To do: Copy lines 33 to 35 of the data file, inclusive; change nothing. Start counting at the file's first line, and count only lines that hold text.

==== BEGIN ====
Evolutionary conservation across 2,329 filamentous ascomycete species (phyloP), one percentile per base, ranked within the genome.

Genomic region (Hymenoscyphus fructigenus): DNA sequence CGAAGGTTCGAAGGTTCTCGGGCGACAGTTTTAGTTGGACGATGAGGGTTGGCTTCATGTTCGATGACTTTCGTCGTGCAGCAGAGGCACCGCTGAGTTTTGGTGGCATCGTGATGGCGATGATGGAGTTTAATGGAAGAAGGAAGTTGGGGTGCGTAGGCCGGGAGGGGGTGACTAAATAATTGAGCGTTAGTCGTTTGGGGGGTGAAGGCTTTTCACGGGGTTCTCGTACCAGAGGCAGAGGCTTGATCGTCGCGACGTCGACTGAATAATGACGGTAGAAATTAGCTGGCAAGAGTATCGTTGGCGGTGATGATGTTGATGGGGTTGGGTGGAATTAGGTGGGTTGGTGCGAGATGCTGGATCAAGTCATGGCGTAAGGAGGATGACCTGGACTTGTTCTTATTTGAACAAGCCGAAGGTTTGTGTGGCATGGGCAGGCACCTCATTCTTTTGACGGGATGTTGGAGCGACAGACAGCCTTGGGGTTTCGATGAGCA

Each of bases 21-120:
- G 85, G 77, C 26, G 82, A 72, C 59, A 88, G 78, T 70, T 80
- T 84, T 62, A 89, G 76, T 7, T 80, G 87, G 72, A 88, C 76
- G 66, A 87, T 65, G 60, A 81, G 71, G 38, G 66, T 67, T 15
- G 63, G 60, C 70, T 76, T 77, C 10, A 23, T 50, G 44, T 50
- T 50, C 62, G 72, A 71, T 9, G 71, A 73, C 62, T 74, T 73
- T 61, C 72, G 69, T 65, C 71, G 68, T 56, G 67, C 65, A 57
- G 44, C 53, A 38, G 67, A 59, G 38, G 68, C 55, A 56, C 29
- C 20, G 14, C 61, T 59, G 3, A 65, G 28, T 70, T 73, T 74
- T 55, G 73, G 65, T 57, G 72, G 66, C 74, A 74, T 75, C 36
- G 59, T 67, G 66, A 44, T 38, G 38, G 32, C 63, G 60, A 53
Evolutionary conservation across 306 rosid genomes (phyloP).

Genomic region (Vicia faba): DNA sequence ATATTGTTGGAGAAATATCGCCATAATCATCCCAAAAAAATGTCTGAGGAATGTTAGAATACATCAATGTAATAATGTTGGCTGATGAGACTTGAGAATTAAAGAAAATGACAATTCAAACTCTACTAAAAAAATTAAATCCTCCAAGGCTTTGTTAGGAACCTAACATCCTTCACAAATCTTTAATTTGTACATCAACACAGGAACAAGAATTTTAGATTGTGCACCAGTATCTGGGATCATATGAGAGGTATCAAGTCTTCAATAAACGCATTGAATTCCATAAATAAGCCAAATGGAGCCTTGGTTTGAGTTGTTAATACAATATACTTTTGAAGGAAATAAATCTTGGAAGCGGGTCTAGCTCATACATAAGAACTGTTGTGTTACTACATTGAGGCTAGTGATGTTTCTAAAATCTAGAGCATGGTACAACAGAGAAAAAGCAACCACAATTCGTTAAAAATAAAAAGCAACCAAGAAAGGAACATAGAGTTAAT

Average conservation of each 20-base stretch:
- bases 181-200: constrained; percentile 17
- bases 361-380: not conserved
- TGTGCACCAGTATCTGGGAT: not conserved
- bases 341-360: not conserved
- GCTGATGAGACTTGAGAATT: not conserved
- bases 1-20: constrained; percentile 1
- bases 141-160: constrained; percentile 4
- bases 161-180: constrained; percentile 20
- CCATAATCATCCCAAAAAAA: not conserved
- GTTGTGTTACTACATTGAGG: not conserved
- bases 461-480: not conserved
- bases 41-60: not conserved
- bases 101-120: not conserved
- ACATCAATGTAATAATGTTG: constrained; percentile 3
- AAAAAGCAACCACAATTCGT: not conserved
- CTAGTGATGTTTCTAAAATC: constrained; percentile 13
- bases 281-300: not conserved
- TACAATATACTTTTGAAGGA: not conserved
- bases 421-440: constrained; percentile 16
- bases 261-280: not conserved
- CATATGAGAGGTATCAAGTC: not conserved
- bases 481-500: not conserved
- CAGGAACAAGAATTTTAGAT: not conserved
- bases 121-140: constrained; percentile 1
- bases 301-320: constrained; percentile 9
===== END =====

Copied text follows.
- bases 281-300: not conserved
- TACAATATACTTTTGAAGGA: not conserved
- bases 421-440: constrained; percentile 16